Din ting - vores historie / Your thing - our history 


Thirty objects have been chosen to show trends or mark events that have had an impact and that, in some ways, might represent life in Denmark over the 17 years since the beginning of this century. 

Fifteen objects are from the collection of the museum - important because it makes the point that this is a national museum that is not just about a distant or remote past but is relevant now and looks at the full social and political history of the country through the artefacts it collects because history can be as close as yesterday.

Fifteen objects were selected by a committee from objects suggested by the public. Again this is important because academic staff might feel that they are ‘across’ the major trends of contemporary life and culture but it always helps to get a broad viewpoint. After all, the idea of diversity or at least open discussion about diversity is itself an aspect of life in most modern democracies.

Very few of the objects are what would be defined as design pieces - if your definition of design follows what is seen in design museums or design magazines - but again this exhibition reinforces the most general principle that all man-made objects are designed. They have to be, even if the design is kept in the mind as work starts, and any commercial object that is industrially produced has to be designed - has to be contrived. A manufactured object might not be beautiful or it might not be good design but designed it is.

What is interesting, with these thirty objects, is that many are utilitarian so make life easier and can be game changing or life changing. Included would be the single-cup coffee maker that uses capsules of fresh coffee - OK not exactly life saving but pretty important to some of us - along with an NEM ID card for online security; a pair of trainers, and a trailer used to take rubbish to the recycling centre at weekends. 

The trailer is evidence of distinct social change but also change that is overtly political as people try, as individuals, to tackle the threat of climate change by sorting their rubbish.

There is also an iPhone from Apple - not to show the achievements of recent advances in technology but it is an ‘old’ model from 2011, cracked and, despite it’s initial cost, just given away to a charity shop. Nearby is a purse that is not here to represent money but here because its owner thought it is now redundant with the rapid movement towards a cashless society.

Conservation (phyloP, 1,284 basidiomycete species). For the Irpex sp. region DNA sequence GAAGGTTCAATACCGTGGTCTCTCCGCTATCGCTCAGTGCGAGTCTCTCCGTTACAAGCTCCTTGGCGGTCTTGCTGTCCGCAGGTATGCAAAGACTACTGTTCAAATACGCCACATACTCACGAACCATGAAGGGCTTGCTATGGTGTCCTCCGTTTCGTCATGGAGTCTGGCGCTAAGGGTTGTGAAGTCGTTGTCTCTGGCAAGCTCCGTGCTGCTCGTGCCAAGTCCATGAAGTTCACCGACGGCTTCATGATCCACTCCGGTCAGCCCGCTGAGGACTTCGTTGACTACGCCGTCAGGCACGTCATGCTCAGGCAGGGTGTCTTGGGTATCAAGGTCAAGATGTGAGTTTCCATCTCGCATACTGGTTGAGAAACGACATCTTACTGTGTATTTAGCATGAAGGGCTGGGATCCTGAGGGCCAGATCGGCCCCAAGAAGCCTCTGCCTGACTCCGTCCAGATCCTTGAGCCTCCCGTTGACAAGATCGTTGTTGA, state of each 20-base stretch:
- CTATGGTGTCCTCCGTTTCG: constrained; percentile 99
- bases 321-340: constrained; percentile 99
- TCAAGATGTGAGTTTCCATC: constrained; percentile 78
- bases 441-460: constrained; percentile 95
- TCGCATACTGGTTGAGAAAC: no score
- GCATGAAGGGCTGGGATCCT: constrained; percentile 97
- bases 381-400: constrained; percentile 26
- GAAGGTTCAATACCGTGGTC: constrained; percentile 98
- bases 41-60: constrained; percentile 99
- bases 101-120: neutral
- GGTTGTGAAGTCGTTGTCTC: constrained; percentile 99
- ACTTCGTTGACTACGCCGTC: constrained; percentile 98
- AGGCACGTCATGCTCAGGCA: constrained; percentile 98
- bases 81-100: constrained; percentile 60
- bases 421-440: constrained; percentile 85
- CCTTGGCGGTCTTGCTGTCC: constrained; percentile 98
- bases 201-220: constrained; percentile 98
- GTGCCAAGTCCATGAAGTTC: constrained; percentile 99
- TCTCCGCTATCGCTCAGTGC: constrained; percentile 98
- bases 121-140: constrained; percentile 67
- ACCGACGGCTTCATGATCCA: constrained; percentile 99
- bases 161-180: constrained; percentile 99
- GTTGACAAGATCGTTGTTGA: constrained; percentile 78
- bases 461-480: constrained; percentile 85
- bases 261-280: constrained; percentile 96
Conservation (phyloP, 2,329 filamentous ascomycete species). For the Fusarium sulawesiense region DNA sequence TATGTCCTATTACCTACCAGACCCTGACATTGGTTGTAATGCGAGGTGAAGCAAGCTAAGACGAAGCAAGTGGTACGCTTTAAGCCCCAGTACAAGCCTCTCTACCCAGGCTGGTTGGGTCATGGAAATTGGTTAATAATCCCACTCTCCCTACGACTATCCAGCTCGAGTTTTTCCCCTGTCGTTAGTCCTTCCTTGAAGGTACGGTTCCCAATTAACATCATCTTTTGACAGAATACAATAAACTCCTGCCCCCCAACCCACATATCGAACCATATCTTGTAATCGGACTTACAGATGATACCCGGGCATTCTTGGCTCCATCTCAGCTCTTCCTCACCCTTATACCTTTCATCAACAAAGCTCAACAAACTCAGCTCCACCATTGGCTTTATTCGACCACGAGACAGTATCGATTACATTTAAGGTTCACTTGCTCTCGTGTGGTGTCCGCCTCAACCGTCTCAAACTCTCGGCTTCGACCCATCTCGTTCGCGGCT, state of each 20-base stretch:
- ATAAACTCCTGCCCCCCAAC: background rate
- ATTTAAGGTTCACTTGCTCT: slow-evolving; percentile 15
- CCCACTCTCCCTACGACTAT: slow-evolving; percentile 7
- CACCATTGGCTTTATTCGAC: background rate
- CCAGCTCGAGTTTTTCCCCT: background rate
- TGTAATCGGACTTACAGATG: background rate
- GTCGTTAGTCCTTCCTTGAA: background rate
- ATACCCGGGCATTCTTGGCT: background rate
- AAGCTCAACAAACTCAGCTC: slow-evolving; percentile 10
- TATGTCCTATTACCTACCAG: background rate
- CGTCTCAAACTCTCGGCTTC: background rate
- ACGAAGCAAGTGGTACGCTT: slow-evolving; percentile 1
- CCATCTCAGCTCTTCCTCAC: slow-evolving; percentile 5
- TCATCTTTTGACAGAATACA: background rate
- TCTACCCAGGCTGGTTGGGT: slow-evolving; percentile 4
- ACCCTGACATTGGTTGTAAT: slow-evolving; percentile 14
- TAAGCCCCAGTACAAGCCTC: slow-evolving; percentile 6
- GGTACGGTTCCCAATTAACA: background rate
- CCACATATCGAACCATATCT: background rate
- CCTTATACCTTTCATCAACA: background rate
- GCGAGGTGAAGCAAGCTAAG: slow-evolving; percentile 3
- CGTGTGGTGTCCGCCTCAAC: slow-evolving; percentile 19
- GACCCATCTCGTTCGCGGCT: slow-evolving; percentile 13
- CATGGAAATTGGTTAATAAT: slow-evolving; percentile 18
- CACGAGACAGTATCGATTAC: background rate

In fact, a surprising number of the objects reflect what has been dramatic and, in some instances, traumatic political and social change in Denmark through the first years of this century. 

  • there is a cobble or stone sett thrown in street fighting in 2007 when police cleared protestors from Ungdomshuset, the Youth House, in Jagtvej in Nørrebro when the building was demolished  

  • a full-length red evening dress worn to get into a formal dinner for the UN Climate Change Conference in 2009 so a banner could be unfurled as a protest

  • sweets and packaging from Malaco because when the confectionary factory in Scalgelse was closed, when production was moved to Slovakia, it had a huge impact on the community

  • a school assessment form included to show how much pressure there is now on children to achieve top grades and also, and in some ways related, capsules for anti depressants and a roughly made market stall with the sign ‘Ryg med hjem’ or ‘Hash to Go’ from Pusher Street in Christiania

  • glass from Krudttønden - the community centre in Serridslevvej - that was shattered by a bullet when a meeting about Freedom of Speech was attacked before the perpetrator went on to attack the synagogue in the centre of the city

  • a fake road sign that was set up in Thisted in 2016 to show the direction for migrants and asylum seekers to go to get home

Some objects are intensely personal but reflect much wider social issues so there is a wig worn by a patient undergoing treatment for cancer.

Some of the objects were chosen to represent more vague concepts or ideas that are actually important to people … so there was a small Danish flag - the Dannebrog seen at so many events and in so many homes - and a book about hygge along with  the suit worn by the first Danish astronaut and a football shirt worn by Nadia Nadim with pictures of the successful Danish Women's European Championship team …. so all about a quiet, generally undemonstrative, pride that Danes feel for their country.

There are comments by people about each object - far from all being positive - and around the exhibition are bound booklets with these comments and details of the exhibition in English. Well worth reading. 

If you want to try to begin to understand what it is to be Danish in the 21st century then a good starting point is this brilliant exhibition.


the exhibition continues at Nationalmuseet / National Museum of Denmark
Prinsens Palæ, Ny Vestergade 10, 1471 Copenhagen K